Snap Revenue Soars Past Q2 Expectations on Earnings Call

Sam Blake

Sam primarily covers entertainment and media for dot.LA. Previously he was Marjorie Deane Fellow at The Economist, where he wrote for the business and finance sections of the print edition. He has also worked at the XPRIZE Foundation, U.S. Government Accountability Office, KCRW, and MLB Advanced Media (now Disney Streaming Services). He holds an MBA from UCLA Anderson, an MPP from UCLA Luskin and a BA in History from University of Michigan. Email him at samblake@dot.LA and find him on Twitter @hisamblake

Snap Revenue Soars Past Q2 Expectations on Earnings Call
Rachel Uranga

Snap shares soared as high as nearly 17% in after-hours trading Thursday after reporting its highest rates of revenue and user growth in four years.

It's not surprising the company grew compared to the same time last year, when advertisers pulled back spending, but Snap's rosy projections for the upcoming quarter suggest the post-pandemic bump wasn't a quirk.

Snap told investors on Thursday it forecasts 58% to 60% year-over-year revenue growth in the third quarter. Share prices approached the record-highs that Snap saw in February following the company's announcement that it anticipates 50% revenue growth for the next several years.

Analysts had expected a big year-over-year jump this quarter as the pandemic subsided and advertisers spent more. Snap nevertheless exceeded expectations, hitting 293 million users and more than doubling revenue.

CEO Evan Spiegel said he expects growth to continue as Snap moves deeper into ecommerce with ongoing investments in features like AR shopping.

Analysts agree that Snap has plenty of room to further monetize that, along with other relatively new features like Maps and Spotlight, the TikTok-like, algorithmically-surfaced video feed that Snap launched in November. The company grew its Spotlight daily active users 49% quarter-over-quarter.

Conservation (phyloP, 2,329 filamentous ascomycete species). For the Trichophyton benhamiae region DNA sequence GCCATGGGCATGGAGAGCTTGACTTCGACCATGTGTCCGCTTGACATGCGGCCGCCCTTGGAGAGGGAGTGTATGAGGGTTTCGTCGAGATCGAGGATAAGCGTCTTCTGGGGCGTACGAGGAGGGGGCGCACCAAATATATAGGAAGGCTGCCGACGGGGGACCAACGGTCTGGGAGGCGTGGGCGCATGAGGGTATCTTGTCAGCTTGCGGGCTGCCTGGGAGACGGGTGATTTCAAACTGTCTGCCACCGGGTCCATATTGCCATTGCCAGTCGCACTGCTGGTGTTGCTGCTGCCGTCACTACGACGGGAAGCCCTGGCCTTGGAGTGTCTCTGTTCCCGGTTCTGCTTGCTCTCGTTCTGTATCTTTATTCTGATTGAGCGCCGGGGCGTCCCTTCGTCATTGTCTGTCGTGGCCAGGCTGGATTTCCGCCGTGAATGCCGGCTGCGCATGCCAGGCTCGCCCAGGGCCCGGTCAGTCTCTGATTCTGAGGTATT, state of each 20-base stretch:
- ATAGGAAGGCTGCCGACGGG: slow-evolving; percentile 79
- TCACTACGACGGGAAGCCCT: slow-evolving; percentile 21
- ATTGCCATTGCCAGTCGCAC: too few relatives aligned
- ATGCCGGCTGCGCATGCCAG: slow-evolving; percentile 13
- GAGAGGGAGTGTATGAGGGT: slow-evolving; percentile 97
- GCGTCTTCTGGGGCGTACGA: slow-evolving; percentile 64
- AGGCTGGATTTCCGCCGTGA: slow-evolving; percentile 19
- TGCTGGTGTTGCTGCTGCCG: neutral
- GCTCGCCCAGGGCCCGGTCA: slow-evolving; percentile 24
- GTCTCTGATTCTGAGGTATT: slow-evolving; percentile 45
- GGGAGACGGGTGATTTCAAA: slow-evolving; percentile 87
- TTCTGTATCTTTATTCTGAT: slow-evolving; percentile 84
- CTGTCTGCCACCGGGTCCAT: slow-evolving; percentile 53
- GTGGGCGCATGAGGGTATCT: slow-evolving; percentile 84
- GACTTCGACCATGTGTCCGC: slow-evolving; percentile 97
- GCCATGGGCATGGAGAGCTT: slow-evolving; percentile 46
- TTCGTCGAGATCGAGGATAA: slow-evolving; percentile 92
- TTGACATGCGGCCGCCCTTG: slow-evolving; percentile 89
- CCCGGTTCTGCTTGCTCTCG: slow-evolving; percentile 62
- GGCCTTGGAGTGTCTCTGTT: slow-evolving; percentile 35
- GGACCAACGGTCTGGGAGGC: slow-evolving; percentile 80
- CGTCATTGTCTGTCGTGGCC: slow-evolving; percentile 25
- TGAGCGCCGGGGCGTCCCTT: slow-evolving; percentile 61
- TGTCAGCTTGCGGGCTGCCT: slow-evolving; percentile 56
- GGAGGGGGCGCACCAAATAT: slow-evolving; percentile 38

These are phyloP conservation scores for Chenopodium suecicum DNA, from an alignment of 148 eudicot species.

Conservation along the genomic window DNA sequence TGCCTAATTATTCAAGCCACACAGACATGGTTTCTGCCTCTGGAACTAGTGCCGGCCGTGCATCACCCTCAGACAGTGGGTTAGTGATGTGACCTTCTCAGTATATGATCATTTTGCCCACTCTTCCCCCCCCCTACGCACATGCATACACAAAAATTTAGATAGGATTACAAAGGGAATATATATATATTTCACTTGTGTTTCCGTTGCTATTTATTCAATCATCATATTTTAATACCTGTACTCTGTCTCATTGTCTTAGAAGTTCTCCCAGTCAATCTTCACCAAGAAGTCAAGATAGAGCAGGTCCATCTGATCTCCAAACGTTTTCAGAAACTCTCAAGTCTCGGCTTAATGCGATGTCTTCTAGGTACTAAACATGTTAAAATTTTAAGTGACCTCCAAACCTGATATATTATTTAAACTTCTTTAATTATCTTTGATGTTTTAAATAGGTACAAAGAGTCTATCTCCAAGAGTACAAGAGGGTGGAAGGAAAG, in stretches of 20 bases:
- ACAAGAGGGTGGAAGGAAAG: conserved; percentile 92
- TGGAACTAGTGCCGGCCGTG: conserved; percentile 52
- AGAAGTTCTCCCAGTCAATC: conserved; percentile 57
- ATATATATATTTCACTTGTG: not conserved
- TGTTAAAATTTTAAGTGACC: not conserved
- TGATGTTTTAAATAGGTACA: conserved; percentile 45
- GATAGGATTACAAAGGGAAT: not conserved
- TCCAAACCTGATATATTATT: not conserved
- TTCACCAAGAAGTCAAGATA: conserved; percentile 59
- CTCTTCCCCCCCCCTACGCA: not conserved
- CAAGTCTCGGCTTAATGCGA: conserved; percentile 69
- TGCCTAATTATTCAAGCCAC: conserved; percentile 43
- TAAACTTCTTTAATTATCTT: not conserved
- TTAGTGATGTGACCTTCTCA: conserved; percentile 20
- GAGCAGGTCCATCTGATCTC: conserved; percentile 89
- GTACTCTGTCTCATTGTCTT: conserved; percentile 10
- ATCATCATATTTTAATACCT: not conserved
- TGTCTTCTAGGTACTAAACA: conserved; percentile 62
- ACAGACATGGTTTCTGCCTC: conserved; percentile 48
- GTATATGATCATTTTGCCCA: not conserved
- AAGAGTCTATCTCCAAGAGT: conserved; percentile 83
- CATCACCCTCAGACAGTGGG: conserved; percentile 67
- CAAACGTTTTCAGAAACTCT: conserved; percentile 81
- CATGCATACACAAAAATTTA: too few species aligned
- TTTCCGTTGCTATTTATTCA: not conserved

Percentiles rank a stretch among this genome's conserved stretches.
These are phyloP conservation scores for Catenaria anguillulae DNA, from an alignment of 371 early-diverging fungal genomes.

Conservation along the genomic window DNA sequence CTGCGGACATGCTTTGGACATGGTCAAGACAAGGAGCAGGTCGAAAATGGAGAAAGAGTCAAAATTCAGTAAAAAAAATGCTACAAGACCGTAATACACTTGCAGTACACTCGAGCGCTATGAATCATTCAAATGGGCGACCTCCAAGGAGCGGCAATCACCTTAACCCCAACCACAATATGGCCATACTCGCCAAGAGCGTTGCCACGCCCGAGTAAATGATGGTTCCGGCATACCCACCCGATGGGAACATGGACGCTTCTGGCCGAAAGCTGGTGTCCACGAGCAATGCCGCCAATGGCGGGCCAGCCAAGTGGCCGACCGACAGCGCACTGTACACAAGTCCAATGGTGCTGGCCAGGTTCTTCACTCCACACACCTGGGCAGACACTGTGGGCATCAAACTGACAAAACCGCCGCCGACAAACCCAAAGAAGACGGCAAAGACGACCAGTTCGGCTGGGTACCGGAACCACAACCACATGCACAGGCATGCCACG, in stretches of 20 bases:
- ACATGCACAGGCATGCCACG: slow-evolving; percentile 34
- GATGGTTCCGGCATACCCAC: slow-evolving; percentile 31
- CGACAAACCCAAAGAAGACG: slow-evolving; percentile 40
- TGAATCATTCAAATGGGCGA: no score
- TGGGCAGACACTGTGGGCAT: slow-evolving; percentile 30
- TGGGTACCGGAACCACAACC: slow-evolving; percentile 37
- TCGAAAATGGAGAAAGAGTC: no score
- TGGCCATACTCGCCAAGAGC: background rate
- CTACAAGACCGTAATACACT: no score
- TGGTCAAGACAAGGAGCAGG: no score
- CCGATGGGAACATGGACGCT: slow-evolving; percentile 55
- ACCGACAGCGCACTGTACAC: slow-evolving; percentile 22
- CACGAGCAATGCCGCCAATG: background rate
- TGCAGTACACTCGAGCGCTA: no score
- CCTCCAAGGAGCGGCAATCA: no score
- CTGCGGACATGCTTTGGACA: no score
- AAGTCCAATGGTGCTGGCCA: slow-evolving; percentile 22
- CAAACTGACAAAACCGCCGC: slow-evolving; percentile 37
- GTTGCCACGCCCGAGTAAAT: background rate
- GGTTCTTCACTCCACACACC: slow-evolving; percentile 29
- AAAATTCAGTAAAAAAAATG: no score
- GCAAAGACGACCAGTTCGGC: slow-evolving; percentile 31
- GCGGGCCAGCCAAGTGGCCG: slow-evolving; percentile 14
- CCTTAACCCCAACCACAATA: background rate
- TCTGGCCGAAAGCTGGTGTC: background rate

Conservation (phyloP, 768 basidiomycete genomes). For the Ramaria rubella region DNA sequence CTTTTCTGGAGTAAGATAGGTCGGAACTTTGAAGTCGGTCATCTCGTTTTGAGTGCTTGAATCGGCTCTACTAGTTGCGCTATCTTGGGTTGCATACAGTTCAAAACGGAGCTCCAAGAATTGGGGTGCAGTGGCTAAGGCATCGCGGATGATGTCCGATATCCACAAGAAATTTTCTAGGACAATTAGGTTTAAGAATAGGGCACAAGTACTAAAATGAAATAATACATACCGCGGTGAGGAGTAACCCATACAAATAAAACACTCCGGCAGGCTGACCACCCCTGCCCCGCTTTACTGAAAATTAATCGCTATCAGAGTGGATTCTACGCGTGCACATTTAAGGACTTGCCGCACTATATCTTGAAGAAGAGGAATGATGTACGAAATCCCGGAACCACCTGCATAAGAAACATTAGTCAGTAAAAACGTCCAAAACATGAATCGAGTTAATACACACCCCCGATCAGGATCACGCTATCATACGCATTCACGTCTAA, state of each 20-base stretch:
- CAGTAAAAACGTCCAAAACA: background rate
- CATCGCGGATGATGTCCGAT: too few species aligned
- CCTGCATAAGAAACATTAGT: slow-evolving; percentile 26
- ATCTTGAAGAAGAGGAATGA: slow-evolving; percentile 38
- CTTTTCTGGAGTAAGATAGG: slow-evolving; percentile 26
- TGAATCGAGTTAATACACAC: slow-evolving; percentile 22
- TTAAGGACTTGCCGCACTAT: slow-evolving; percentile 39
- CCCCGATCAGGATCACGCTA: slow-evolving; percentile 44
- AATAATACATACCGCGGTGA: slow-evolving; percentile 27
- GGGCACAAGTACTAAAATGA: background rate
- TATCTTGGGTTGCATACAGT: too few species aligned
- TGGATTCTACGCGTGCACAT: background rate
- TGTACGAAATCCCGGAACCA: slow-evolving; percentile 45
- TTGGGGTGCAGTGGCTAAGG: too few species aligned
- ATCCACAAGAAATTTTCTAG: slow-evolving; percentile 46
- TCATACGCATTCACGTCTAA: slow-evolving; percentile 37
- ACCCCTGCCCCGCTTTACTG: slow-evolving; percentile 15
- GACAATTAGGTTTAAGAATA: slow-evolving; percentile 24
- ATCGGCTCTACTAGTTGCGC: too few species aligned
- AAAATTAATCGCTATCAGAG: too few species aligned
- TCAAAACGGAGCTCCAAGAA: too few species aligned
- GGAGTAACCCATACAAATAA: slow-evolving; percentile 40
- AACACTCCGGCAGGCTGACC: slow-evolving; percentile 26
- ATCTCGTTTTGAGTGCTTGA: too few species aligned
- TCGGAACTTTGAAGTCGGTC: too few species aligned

Spiegel told investors Snap is not ready to turn Spotlight into a revenue generator.

"We've done small testing with advertising in Spotlight but for now we're just really focused on the core experience," Spiegel said. "We've got a great roadmap of improvements and we just don't want the team to get distracted, frankly, with monetization at this point."

Snap pulled in $3.35 per user globally, beating Wall Street expectations. Still, that figure still lags behind competitors like Twitter (around $5) and Facebook (over $13). Analysts believe that, too, gives Snap room to grow.

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Netflix Lays Off 150 Employees

Christian Hetrick

Christian Hetrick is dot.LA's Entertainment Tech Reporter. He was formerly a business reporter for the Philadelphia Inquirer and reported on New Jersey politics for the Observer and the Press of Atlantic City.

Netflix Lays Off 150 Employees

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